Omoo: A Narrative of Adventures in the South Seas

by Herman Melville

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OUR place of confinement being open all round, and so near the Broom Road, of course we were in plain sight of everybody passing; and, therefore, we had no lack of visitors among such an idle, inquisitive set as the Tahitians. For a few days, they were coming and going continually; while, thus ignobly fast by the foot, we were fain to give passive audience.

During this period, we were the lions of the neighbourhood; and, no doubt, strangers from the distant villages were taken to see the "Karhowrees" (white men), in the same way that countrymen, in a city, are gallanted to the Zoological Gardens.

All this gave us a fine opportunity of making observations. I was painfully struck by the considerable number of sickly or deformed persons; undoubtedly made so by a virulent complaint, which, under native treatment, almost invariably affects, in the end, the muscles and bones of the body. In particular, there is a distortion of the back, most unsightly to behold, originating in a horrible form of the malady.

Although this, and other bodily afflictions, were unknown before the discovery of the islands by the whites, there are several cases found of the Pa-Fa, or Elephantiasis—a native disease, which seems to have prevailed among them from the earliest antiquity. Affecting the legs and feet alone, it swells them, in some instances, to the girth of a man's body, covering the skin with scales. It might be supposed that one, thus afflicted, would be incapable of walking; but, to all appearance, they seem to be nearly as active as anybody; apparently suffering no pain, and bearing the calamity with a degree of cheerfulness truly marvellous.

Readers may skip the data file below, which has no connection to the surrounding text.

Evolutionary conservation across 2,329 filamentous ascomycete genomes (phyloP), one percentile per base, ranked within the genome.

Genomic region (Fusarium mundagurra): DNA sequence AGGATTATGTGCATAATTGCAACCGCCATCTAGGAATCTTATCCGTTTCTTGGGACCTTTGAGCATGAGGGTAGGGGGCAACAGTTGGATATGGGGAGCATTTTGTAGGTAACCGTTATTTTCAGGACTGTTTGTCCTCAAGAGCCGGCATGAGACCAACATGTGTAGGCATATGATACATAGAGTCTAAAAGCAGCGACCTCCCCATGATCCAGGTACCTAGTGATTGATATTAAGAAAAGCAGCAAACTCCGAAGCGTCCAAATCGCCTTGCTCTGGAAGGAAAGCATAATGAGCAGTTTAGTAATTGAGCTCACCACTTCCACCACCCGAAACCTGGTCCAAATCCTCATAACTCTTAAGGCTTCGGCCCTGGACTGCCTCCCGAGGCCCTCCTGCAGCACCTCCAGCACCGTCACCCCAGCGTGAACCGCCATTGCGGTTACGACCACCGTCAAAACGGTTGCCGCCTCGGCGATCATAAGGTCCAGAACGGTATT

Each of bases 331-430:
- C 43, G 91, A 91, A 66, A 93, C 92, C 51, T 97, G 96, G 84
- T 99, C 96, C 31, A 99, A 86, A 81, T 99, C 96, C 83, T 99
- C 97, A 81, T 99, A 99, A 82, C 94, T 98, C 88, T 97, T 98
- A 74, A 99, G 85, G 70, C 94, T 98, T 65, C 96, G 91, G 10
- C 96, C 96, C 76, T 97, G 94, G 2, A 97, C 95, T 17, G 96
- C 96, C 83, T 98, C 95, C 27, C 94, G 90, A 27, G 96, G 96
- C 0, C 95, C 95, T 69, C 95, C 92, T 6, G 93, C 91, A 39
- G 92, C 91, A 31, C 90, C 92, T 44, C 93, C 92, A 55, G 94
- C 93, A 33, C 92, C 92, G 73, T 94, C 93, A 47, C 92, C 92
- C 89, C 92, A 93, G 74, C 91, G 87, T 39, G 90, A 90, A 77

The Fa-Fa is very gradual in its approaches, and years elapse before the limb is fully swollen. Its origin is ascribed by the natives to various causes; but the general impression seems to be that it arises, in most cases, from the eating of unripe bread-fruit and Indian turnip. So far as I could find out, it is not hereditary. In no stage do they attempt a cure; the complaint being held incurable.

Speaking of the Fa-Fa reminds me of a poor fellow, a sailor, whom I afterward saw at Roorootoo, a lone island, some two days' sail from Tahiti.

The island is very small, and its inhabitants nearly extinct. We sent a boat off to see whether any yams were to be had, as, formerly, the yams of Roorootoo were as famous among the islands round about, as Sicily oranges in the Mediterranean. Going ashore, to my surprise, I was accosted, near a little shanty of a church, by a white man, who limped forth from a wretched hut. His hair and beard were unshorn, his face deadly pale and haggard, and one limb swelled with the Fa-Fa to an incredible bigness. This was the first instance of a foreigner suffering from it that I had ever seen, or heard of; and the spectacle shocked me accordingly.

He had been there for years. From the first symptoms, he could not believe his complaint to be what it really was, and trusted it would soon disappear. But when it became plain that his only chance for recovery was a speedy change of climate, no ship would receive him as a sailor: to think of being taken as a passenger was idle. This speaks little for the humanity of sea captains; but the truth is that those in the Pacific have little enough of the virtue; and, nowadays, when so many charitable appeals are made to them, they have become callous.

I pitied the poor fellow from the bottom of my heart; but nothing could I do, as our captain was inexorable. "Why," said he, "here we are—started on a six months' cruise—I can't put back; and he is better off on the island than at sea. So on Roorootoo he must die." And probably he did.

I afterwards heard of this melancholy object, from two seamen. His attempts to leave were still unavailing, and his hard fate was fast closing in.

Notwithstanding the physical degeneracy of the Tahitians as a people, among the chiefs, individuals of personable figures are still frequently met with; and, occasionally, majestic-looking men, and diminutive women as lovely as the nymphs who, nearly a century ago, swam round the ships of Wallis. In these instances, Tahitian beauty is quite as seducing as it proved to the crew of the Bounty; the young girls being just such creatures as a poet would picture in the tropics—soft, plump, and dreamy-eyed.